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Is guilt driving your parenting style after divorce?

Divorce is difficult on all levels and to everyone involved. Children are especially vulnerable during and after the divorce process. Many parents go through feelings of guilt for breaking up the family unit and wondering if their children will survive this life-altering experience unscathed.

The truth is that your children will survive, although it likely will affect their perspective on relationships, their behavior and their expectations. However, when the guilt you feel at the divorce determines how you behave as a parent, it can cause even more difficulties.

-- Guilt can cause competing parents. Instead of successful co-parenting, guilt can cause parents to try to one-up each other. Bigger presents, bigger and better trips and withholding information about important school activities are all signs of competing parents. This manipulative behavior is something kids can easily see through, even though you do your best to hide the facts.

-- Guilt can make parents too controlling and strict. Some parents will strive to have control over anything after having little control over their divorces. As a result, the control they can find turns out to be over the kids. From yelling because a toy doesn't come back from the other parent's house to trying to get your rules enforced at the other parent's home, being too controlling or too strict can make life uncontrollable.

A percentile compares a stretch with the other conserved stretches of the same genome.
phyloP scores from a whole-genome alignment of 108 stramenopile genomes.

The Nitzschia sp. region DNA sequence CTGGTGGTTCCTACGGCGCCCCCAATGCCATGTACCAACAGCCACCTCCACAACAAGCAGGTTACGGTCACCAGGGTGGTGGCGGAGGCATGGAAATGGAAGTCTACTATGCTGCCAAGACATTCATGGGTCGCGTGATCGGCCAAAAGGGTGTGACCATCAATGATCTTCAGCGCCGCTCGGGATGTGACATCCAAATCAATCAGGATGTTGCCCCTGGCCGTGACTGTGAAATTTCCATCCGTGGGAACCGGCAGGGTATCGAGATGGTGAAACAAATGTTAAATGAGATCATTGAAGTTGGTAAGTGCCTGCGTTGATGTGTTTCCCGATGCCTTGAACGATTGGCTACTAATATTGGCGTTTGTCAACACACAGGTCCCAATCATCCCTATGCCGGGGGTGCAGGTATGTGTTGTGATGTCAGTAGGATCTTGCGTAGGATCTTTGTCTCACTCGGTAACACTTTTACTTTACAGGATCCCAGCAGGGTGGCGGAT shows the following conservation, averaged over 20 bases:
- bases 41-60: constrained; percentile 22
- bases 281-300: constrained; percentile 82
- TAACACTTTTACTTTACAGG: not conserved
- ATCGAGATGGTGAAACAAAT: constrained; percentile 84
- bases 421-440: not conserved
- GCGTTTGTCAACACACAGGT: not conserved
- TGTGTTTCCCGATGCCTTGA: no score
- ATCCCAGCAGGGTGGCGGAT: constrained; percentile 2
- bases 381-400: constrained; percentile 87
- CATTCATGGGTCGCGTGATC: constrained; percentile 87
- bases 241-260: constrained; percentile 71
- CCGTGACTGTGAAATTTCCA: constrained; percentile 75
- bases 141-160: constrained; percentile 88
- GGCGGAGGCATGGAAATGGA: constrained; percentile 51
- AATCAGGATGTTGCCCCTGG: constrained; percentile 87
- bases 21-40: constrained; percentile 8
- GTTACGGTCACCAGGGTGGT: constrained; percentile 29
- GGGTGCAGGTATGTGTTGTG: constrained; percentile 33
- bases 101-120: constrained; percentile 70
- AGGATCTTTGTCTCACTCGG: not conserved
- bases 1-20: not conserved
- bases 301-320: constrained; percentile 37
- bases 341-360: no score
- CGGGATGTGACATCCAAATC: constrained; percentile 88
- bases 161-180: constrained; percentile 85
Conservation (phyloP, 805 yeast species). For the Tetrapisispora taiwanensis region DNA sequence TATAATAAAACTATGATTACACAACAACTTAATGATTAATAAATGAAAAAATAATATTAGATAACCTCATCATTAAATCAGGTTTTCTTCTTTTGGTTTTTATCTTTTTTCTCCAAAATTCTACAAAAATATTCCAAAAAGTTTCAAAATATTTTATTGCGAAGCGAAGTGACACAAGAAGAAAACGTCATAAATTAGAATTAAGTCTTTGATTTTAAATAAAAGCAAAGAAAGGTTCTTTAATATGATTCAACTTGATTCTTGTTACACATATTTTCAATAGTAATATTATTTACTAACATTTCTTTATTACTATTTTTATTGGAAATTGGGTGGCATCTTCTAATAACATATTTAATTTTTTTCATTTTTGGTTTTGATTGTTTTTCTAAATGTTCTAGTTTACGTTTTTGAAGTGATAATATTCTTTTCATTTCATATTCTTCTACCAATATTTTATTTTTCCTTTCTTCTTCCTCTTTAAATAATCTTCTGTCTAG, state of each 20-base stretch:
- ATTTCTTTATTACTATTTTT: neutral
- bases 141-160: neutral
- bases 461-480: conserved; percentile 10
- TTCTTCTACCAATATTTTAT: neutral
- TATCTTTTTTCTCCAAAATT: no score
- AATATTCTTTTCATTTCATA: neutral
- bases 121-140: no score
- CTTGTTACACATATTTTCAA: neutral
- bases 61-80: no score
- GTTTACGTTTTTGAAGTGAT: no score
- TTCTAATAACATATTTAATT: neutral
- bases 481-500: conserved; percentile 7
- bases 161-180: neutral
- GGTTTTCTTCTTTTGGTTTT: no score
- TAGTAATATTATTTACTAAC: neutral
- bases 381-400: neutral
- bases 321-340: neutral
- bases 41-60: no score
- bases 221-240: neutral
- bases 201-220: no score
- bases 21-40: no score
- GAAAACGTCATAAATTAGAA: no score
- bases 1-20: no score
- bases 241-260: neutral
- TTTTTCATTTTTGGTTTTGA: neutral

-- Guilt can make parents too lenient. Guilt can also make parents fall too far the other way. In an effort to ensure that their children love them, some parents will avoid enforcing any rules. The hope is that the kids won't want to live with the other parent. This is often one of the greatest fears of the noncustodial parents. They don't get to spend a great deal of time with their children anyway -- who wants to spend that time disciplining kids? However, kids need discipline and they need a routine in order to stay happy and healthy.

Guilt can affect how you interact with your children. Instead, show your children the love they need and crave. Stop competing with the other spouse and know that your children love you for just being you.

If you believe that your child custody arrangements are in need of modification, your attorney can provide more information on how to seek such changes.

Source: Huffington Post, "The Effects of Guilt Driven Parenting After Divorce," Donna Mott, Sep. 06, 2016

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Commandments of Family Law

  1. The only truth your children need to know is that you both love them unconditionally, and that this isn't their fault.
  2. Take the high road — everyone wins when you do what's best for your kids.
  3. Negotiate but don't capitulate — if you are being pushed toward something detrimental for your children, stand your ground.
  4. You can only control yourself and how you respond. Don't engage.
  5. Do set up rules and responsibilities. Kids feel better when routine is continued.
  6. You are still their parent — don't be afraid to be one.
  7. Disneyland is in California, not in your home. Don't set up unreasonable expectations.
  8. It is not their job to take care of you. Repeat that to them. Often.
  9. Yelling is for sports — not court. Good lawyers strongly advocate without being disrespectful to opposing parties.
  10. Fair is a place you go to get cheese curds. Aside from that, nothing in life is fair.

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